SA’s great netball gamble
The stakes are high for netball as South Africa waits to learn which city will host the 2023 World Cup. Any day between now and next month the decision will be announced: Auckland or Cape Town.
New Zealand’s decision to join the process was a blow to Africa’s bid to host the event for the first time. Obvious infrastructure advantages aside, the Kiwis have a rich history with the sport and can prove they have not shied away from investing in it.
Incidentally, 2023 will also mark 100 years since the first representative game was played in that country.
Still, the South African camp is confident of securing hosting rights. Officials have been talking it up for months and last week held a briefing to remind the country of its advantages and to urge support. Although they didn’t say it in so many words, the future of the game in South Africa could rely on landing the World Cup.
No league, no hope?
What is undeniable is that a World Cup would bring never-before-seen attention to the game in this country.
“It needs a World Cup to make South Africa aware of how big netball is,” Netball SA (NSA) chief executive Blanche de la Guerre said. “If you look at the growth over the last five to 10 years, it is absolutely evident netball has a place in this country.”
Netball is a weird one in the context of our country’s recreational activities. Tens of thousands play it every year and it is undoubtedly the land’s biggest “female sport”.
The prospects of making a living from it, however, are nil. In a presentation to Parliament last year, the NSA revealed that it is unable to pay even international players. Protea first-team players do receive a R5 000 allowance but that is to cover most of their expenses. There is also a per diem of up to R500 when called up for international duty.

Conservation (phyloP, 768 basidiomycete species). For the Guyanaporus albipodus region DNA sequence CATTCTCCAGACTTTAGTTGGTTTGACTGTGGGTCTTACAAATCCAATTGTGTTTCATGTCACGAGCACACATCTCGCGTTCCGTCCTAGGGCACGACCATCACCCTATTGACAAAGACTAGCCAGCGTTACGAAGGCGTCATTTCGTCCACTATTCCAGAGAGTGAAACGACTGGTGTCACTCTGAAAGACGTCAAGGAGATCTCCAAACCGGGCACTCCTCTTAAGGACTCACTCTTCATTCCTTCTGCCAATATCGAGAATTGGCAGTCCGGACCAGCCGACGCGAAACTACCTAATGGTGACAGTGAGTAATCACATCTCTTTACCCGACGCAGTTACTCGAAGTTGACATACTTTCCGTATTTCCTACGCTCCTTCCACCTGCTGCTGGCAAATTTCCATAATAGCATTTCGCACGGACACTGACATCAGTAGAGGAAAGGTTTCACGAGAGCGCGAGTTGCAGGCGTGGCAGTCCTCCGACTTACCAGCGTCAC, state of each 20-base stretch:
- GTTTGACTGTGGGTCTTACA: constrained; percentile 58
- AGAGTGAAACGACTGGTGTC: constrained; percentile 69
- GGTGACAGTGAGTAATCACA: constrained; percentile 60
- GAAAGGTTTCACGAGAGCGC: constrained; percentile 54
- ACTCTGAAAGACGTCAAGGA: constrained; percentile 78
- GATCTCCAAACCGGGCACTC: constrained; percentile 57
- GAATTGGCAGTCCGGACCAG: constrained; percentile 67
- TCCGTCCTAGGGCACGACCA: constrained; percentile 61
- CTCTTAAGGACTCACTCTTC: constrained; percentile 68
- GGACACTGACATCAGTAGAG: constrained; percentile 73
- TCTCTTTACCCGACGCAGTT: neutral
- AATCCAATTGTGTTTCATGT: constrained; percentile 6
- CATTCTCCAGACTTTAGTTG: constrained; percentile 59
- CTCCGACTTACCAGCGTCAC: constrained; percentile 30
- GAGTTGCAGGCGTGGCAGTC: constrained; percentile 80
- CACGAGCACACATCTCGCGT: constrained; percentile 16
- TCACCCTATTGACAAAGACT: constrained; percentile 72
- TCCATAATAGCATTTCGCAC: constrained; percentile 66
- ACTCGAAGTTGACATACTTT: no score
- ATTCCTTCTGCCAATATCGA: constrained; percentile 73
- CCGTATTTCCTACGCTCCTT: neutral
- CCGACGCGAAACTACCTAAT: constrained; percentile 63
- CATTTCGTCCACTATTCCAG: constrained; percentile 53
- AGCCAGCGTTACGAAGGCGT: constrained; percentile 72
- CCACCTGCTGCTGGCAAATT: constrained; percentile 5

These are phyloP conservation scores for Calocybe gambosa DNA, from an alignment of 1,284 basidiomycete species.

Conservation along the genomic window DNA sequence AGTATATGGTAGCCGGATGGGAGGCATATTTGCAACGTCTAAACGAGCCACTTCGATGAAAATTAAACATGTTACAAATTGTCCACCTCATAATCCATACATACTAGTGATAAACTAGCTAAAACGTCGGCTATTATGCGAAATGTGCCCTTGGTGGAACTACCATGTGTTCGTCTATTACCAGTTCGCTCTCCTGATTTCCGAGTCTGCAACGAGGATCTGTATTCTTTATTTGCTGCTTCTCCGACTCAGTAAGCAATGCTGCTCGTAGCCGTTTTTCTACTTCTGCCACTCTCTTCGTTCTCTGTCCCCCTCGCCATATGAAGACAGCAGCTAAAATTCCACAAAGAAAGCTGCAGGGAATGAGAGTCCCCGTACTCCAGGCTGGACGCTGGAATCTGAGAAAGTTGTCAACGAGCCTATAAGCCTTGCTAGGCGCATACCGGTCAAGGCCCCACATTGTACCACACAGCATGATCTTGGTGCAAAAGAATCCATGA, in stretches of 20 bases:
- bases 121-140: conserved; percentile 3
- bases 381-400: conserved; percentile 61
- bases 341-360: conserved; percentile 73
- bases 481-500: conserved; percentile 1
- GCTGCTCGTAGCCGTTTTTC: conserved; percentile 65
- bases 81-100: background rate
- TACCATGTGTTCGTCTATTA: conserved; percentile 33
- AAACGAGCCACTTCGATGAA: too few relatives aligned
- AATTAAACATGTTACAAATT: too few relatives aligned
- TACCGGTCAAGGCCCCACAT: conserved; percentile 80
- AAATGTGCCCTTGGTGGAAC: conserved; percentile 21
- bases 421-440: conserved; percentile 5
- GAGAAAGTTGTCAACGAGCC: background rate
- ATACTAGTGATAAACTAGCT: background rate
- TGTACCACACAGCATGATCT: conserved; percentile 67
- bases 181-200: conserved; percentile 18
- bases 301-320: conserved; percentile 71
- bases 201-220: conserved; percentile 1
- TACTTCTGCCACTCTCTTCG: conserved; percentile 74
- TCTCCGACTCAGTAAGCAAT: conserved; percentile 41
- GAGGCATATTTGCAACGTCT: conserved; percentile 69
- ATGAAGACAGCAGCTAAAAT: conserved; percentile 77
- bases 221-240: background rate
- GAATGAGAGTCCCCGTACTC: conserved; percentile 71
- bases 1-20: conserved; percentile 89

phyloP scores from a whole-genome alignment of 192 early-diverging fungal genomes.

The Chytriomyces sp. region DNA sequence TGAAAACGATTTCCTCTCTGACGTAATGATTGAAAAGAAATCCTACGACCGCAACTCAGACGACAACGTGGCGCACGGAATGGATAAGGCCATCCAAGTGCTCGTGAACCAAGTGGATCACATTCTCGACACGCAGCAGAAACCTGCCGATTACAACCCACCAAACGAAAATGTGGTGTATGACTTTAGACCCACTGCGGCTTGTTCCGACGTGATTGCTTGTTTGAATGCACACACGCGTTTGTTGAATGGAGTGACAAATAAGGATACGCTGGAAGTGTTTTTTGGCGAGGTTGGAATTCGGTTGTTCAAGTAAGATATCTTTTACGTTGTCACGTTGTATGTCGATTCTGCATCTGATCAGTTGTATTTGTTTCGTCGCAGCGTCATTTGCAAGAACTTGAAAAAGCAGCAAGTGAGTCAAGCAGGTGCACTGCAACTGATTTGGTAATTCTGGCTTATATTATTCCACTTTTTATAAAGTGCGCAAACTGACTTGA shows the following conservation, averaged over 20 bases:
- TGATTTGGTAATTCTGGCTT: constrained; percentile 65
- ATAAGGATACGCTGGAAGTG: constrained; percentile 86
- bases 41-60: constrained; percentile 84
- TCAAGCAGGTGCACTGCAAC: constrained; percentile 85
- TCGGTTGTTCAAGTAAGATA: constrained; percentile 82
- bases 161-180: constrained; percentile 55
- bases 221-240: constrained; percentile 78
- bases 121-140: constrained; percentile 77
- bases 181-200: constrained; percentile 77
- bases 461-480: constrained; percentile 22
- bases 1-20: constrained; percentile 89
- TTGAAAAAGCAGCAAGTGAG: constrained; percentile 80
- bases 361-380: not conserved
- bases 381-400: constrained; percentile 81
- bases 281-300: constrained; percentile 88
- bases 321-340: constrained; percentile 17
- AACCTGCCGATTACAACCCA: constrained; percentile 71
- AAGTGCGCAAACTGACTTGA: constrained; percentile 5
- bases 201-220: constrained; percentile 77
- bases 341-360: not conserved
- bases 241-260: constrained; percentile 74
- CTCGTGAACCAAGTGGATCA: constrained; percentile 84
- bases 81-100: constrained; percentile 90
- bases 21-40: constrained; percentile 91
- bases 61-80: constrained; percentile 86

At domestic level, the league has been strictly semiprofessional. Players receive a stipend but nothing substantial. And that was before their major sponsor pulled out.
Brutal Fruit, that is SAB/Inbev, decided to withdraw its sponsorship when its five-year contract ended recently.
Despite the funding running dry, the NSA has remained determined to provide a local offering. “There will be a premier league this year‚” NSA president Cecilia Molokwane said matter-of-factly.
For how long exactly is another question. The association has not been coy about seeking a cash injection from corporate South Africa and will welcome any support beyond the naming rights for the annual provincial competition.
Which is where the World Cup fits in.
Win the hosting rights and all of a sudden netball becomes part of the national conversation — a position it has never occupied.
Whose World Cup is it anyway?
It seems only logical that the 2023 privilege is good news for the sport, but is it a positive for average citizen? It’s a complicated question but the simple answer seems to be yes.
“I’m firmly of the opinion that the impact has to be for the sport and society at large as well,” said the University of Cape Town’s David Maralack.
He has been involved in organising sports events for close to two decades. He has extensive experience with bid attempts and has studied the pitfalls of those that have failed, such as the ill-fated Durban Commonwealth attempt.
Maralack sees no issue with the attempt to bid for the 2023 World Cup as long as the energies are focused in the right direction.
“In Cape Town, we have a long history of netball, particularly in the townships. My gut reaction would be, especially because women’s sport is so undervalued in this country and we saw a huge upsurge in interest in women’s sport around Banyana Banyana, that there’s a major opportunity with a World Cup to put the attention on women’s sport.
“Particularly to regenerate women’s activities in the township. Netball is played across Cape Town but at the moment it’s only played in pockets.”
To what extent the rural areas will benefit is unclear but the other relevant numbers have been confidently estimated.
It will cost R68-million to host the World Cup, according to the NSA and the department of sport. Given that 120 000 visitors are expected, the economy would benefit from an injection of R2.6-billion.
As a rule of thumb, all bids overvalue their effect, said Maralack, without being able to comment on the specifics of this attempt. Still, it would seem taxpayers won’t have to worry about a deficit even if that estimate is only partially correct.
It’s all part of the gamble. Netball stakeholders have seen their shot and they’ve taken it. We’ll know in the next few weeks, perhaps even days, whether it lands successfully. The reality of the World Cup heading to Auckland seems distinctly dim.